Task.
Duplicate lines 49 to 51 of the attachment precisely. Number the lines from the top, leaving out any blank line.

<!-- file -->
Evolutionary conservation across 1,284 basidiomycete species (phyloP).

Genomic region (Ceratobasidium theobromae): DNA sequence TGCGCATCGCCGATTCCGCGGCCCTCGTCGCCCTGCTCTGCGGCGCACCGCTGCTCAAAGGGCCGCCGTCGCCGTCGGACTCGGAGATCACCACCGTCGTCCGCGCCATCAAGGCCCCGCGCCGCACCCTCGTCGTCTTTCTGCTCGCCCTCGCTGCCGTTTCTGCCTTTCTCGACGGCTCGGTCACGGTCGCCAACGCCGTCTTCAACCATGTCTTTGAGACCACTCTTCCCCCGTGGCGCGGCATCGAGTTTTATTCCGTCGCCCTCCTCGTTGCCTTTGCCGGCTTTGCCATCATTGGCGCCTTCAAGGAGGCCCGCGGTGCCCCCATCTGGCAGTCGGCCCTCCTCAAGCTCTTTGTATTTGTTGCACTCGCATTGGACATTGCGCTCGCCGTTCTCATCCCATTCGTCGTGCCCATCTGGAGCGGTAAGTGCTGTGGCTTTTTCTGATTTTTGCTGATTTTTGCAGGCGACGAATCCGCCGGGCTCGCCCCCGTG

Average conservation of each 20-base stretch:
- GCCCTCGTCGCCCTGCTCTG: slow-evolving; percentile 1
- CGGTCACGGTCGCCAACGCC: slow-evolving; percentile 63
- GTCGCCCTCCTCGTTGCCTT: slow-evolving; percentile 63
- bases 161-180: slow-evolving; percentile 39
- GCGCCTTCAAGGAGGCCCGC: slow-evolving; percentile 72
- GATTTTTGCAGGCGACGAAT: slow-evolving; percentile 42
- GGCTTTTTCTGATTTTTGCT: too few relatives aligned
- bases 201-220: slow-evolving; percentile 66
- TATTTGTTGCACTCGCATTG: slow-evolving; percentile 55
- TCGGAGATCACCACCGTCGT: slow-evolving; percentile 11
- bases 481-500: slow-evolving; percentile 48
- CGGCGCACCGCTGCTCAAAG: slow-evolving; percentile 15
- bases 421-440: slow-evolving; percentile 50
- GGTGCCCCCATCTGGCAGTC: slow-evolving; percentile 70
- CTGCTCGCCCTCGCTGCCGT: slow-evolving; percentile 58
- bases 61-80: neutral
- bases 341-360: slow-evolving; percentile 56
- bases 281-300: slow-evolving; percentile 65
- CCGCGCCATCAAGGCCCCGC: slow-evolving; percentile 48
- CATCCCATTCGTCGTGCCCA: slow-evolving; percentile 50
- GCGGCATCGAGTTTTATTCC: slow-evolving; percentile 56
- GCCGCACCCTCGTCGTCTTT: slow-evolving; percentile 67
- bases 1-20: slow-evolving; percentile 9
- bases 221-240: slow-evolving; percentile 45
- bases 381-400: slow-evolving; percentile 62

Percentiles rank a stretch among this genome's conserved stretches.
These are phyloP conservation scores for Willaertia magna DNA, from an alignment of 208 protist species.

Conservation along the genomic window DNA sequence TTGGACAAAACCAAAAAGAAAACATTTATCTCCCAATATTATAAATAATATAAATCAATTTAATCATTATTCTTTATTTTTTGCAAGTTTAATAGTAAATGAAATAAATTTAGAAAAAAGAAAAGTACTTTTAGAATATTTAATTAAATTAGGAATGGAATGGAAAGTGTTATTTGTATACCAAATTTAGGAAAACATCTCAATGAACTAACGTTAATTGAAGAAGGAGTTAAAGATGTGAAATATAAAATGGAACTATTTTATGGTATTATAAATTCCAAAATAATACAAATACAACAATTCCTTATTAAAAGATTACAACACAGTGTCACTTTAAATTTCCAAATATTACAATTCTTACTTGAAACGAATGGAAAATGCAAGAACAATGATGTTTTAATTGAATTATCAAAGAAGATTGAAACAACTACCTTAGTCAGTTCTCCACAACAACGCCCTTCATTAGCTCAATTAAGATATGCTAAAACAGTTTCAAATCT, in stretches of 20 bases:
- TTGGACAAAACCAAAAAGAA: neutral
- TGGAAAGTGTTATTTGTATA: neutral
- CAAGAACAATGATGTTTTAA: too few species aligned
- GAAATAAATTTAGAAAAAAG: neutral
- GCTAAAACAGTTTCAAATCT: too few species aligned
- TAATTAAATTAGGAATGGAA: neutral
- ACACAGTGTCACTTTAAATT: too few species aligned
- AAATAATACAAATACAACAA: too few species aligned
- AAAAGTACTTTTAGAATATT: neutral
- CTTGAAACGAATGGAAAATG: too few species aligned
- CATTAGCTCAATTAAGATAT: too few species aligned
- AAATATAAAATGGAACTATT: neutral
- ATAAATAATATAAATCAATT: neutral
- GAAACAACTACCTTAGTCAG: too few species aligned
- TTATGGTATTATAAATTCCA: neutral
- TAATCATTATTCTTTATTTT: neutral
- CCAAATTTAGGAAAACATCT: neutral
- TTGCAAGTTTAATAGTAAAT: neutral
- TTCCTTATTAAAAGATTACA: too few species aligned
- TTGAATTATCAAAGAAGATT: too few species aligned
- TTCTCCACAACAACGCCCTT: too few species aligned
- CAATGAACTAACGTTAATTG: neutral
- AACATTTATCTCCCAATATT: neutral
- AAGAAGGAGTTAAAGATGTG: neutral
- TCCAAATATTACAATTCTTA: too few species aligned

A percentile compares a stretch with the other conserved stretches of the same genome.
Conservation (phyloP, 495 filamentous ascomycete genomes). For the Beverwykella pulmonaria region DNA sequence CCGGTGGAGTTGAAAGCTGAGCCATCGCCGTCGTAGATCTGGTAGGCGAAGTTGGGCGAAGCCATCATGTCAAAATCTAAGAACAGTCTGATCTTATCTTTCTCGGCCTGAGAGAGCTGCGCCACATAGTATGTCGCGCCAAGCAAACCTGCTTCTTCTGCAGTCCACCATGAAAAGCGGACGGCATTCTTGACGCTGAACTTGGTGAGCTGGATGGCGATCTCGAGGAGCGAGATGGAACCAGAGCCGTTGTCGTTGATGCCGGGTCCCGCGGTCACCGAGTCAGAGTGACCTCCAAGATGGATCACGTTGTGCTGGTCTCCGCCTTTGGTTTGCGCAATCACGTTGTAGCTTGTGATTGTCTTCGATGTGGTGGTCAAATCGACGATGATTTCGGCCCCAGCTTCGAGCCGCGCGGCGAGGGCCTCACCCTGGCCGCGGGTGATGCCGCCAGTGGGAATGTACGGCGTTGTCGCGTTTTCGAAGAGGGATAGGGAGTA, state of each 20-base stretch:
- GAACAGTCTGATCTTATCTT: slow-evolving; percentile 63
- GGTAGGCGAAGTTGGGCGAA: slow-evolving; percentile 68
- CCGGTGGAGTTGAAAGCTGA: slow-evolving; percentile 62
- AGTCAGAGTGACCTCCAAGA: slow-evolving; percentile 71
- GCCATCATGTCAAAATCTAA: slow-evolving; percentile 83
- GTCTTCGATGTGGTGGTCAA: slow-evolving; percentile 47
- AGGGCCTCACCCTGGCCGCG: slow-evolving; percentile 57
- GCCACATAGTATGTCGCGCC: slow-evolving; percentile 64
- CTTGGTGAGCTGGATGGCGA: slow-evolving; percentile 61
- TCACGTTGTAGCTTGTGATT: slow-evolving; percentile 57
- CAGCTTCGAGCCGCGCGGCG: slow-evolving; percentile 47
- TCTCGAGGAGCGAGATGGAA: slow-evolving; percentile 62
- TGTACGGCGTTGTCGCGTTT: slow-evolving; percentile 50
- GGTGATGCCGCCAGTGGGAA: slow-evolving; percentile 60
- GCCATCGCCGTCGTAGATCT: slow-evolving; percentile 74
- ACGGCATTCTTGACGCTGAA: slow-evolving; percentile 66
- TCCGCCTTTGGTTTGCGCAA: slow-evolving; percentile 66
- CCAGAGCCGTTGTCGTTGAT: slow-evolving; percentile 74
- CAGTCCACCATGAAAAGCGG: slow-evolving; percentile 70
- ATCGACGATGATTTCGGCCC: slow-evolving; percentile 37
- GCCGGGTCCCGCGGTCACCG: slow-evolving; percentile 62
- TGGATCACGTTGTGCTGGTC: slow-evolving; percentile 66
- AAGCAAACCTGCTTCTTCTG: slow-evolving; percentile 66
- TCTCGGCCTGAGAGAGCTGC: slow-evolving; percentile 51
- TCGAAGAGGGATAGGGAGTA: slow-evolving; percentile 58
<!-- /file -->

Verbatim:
- TTGCAAGTTTAATAGTAAAT: neutral
- TTCCTTATTAAAAGATTACA: too few species aligned
- TTGAATTATCAAAGAAGATT: too few species aligned